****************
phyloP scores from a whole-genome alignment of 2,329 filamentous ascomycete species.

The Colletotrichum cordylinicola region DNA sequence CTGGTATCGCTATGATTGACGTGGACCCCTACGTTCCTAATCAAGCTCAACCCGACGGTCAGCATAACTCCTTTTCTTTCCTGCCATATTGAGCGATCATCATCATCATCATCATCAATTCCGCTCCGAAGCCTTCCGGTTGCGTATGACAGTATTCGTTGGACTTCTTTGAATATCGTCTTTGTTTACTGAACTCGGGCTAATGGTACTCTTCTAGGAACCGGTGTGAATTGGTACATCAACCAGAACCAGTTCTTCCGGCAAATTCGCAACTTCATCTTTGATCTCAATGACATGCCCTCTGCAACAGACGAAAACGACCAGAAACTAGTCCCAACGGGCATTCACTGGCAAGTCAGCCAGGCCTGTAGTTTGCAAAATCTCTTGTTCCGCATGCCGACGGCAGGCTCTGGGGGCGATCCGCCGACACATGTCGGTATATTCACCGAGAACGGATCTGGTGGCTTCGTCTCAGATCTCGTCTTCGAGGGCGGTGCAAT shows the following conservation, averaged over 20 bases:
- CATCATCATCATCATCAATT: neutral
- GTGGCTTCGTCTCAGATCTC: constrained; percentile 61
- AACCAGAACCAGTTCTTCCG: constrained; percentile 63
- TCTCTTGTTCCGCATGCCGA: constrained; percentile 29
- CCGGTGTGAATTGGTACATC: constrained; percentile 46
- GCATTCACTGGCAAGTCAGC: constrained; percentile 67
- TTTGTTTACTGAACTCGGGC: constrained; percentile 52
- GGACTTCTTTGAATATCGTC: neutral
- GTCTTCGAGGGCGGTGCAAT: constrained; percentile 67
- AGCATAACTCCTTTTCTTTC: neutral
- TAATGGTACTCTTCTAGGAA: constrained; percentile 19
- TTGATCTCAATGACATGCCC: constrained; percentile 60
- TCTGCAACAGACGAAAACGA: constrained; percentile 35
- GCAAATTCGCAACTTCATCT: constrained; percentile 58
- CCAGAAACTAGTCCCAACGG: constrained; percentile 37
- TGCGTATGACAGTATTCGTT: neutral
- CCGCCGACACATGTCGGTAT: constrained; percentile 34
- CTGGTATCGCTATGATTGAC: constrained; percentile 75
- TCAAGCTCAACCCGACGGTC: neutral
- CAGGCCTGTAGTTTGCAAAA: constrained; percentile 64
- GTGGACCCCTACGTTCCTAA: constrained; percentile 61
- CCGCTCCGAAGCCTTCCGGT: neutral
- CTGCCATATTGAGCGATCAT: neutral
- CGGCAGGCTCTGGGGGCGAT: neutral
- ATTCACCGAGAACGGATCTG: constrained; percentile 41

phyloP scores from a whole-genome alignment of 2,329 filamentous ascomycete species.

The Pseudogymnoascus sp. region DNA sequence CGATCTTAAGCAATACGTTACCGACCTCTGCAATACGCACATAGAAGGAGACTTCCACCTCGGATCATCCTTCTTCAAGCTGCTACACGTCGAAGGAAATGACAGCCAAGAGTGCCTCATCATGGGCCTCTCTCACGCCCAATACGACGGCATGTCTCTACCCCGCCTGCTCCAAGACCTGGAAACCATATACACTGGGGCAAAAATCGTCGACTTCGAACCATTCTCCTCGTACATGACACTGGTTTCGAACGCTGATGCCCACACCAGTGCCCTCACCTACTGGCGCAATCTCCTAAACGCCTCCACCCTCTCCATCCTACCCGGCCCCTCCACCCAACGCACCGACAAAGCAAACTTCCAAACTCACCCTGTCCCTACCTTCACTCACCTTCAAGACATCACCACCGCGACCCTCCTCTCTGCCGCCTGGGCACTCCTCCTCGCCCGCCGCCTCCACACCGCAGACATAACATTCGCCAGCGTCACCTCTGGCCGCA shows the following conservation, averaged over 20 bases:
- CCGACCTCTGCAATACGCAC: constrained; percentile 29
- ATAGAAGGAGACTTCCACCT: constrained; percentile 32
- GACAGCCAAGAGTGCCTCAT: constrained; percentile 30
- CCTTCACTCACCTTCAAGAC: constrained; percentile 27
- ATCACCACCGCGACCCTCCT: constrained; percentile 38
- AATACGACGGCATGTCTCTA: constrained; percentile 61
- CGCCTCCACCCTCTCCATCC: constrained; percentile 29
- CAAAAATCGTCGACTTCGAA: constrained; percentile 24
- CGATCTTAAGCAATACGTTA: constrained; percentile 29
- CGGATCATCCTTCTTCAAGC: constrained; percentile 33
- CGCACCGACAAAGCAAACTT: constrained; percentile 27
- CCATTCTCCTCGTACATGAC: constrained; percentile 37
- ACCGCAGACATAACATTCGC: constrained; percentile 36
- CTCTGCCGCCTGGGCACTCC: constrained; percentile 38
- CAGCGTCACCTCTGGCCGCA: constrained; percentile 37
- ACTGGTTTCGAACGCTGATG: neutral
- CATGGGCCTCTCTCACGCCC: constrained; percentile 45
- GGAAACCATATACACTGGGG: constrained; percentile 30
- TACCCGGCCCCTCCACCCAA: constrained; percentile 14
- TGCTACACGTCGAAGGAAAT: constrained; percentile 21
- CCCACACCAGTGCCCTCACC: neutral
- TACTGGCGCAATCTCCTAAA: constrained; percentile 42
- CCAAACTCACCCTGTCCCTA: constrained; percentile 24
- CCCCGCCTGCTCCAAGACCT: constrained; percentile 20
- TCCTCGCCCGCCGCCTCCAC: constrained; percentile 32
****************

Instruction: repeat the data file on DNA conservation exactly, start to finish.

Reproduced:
phyloP scores from a whole-genome alignment of 2,329 filamentous ascomycete species.

The Colletotrichum cordylinicola region DNA sequence CTGGTATCGCTATGATTGACGTGGACCCCTACGTTCCTAATCAAGCTCAACCCGACGGTCAGCATAACTCCTTTTCTTTCCTGCCATATTGAGCGATCATCATCATCATCATCATCAATTCCGCTCCGAAGCCTTCCGGTTGCGTATGACAGTATTCGTTGGACTTCTTTGAATATCGTCTTTGTTTACTGAACTCGGGCTAATGGTACTCTTCTAGGAACCGGTGTGAATTGGTACATCAACCAGAACCAGTTCTTCCGGCAAATTCGCAACTTCATCTTTGATCTCAATGACATGCCCTCTGCAACAGACGAAAACGACCAGAAACTAGTCCCAACGGGCATTCACTGGCAAGTCAGCCAGGCCTGTAGTTTGCAAAATCTCTTGTTCCGCATGCCGACGGCAGGCTCTGGGGGCGATCCGCCGACACATGTCGGTATATTCACCGAGAACGGATCTGGTGGCTTCGTCTCAGATCTCGTCTTCGAGGGCGGTGCAAT shows the following conservation, averaged over 20 bases:
- CATCATCATCATCATCAATT: neutral
- GTGGCTTCGTCTCAGATCTC: constrained; percentile 61
- AACCAGAACCAGTTCTTCCG: constrained; percentile 63
- TCTCTTGTTCCGCATGCCGA: constrained; percentile 29
- CCGGTGTGAATTGGTACATC: constrained; percentile 46
- GCATTCACTGGCAAGTCAGC: constrained; percentile 67
- TTTGTTTACTGAACTCGGGC: constrained; percentile 52
- GGACTTCTTTGAATATCGTC: neutral
- GTCTTCGAGGGCGGTGCAAT: constrained; percentile 67
- AGCATAACTCCTTTTCTTTC: neutral
- TAATGGTACTCTTCTAGGAA: constrained; percentile 19
- TTGATCTCAATGACATGCCC: constrained; percentile 60
- TCTGCAACAGACGAAAACGA: constrained; percentile 35
- GCAAATTCGCAACTTCATCT: constrained; percentile 58
- CCAGAAACTAGTCCCAACGG: constrained; percentile 37
- TGCGTATGACAGTATTCGTT: neutral
- CCGCCGACACATGTCGGTAT: constrained; percentile 34
- CTGGTATCGCTATGATTGAC: constrained; percentile 75
- TCAAGCTCAACCCGACGGTC: neutral
- CAGGCCTGTAGTTTGCAAAA: constrained; percentile 64
- GTGGACCCCTACGTTCCTAA: constrained; percentile 61
- CCGCTCCGAAGCCTTCCGGT: neutral
- CTGCCATATTGAGCGATCAT: neutral
- CGGCAGGCTCTGGGGGCGAT: neutral
- ATTCACCGAGAACGGATCTG: constrained; percentile 41

phyloP scores from a whole-genome alignment of 2,329 filamentous ascomycete species.

The Pseudogymnoascus sp. region DNA sequence CGATCTTAAGCAATACGTTACCGACCTCTGCAATACGCACATAGAAGGAGACTTCCACCTCGGATCATCCTTCTTCAAGCTGCTACACGTCGAAGGAAATGACAGCCAAGAGTGCCTCATCATGGGCCTCTCTCACGCCCAATACGACGGCATGTCTCTACCCCGCCTGCTCCAAGACCTGGAAACCATATACACTGGGGCAAAAATCGTCGACTTCGAACCATTCTCCTCGTACATGACACTGGTTTCGAACGCTGATGCCCACACCAGTGCCCTCACCTACTGGCGCAATCTCCTAAACGCCTCCACCCTCTCCATCCTACCCGGCCCCTCCACCCAACGCACCGACAAAGCAAACTTCCAAACTCACCCTGTCCCTACCTTCACTCACCTTCAAGACATCACCACCGCGACCCTCCTCTCTGCCGCCTGGGCACTCCTCCTCGCCCGCCGCCTCCACACCGCAGACATAACATTCGCCAGCGTCACCTCTGGCCGCA shows the following conservation, averaged over 20 bases:
- CCGACCTCTGCAATACGCAC: constrained; percentile 29
- ATAGAAGGAGACTTCCACCT: constrained; percentile 32
- GACAGCCAAGAGTGCCTCAT: constrained; percentile 30
- CCTTCACTCACCTTCAAGAC: constrained; percentile 27
- ATCACCACCGCGACCCTCCT: constrained; percentile 38
- AATACGACGGCATGTCTCTA: constrained; percentile 61
- CGCCTCCACCCTCTCCATCC: constrained; percentile 29
- CAAAAATCGTCGACTTCGAA: constrained; percentile 24
- CGATCTTAAGCAATACGTTA: constrained; percentile 29
- CGGATCATCCTTCTTCAAGC: constrained; percentile 33
- CGCACCGACAAAGCAAACTT: constrained; percentile 27
- CCATTCTCCTCGTACATGAC: constrained; percentile 37
- ACCGCAGACATAACATTCGC: constrained; percentile 36
- CTCTGCCGCCTGGGCACTCC: constrained; percentile 38
- CAGCGTCACCTCTGGCCGCA: constrained; percentile 37
- ACTGGTTTCGAACGCTGATG: neutral
- CATGGGCCTCTCTCACGCCC: constrained; percentile 45
- GGAAACCATATACACTGGGG: constrained; percentile 30
- TACCCGGCCCCTCCACCCAA: constrained; percentile 14
- TGCTACACGTCGAAGGAAAT: constrained; percentile 21
- CCCACACCAGTGCCCTCACC: neutral
- TACTGGCGCAATCTCCTAAA: constrained; percentile 42
- CCAAACTCACCCTGTCCCTA: constrained; percentile 24
- CCCCGCCTGCTCCAAGACCT: constrained; percentile 20
- TCCTCGCCCGCCGCCTCCAC: constrained; percentile 32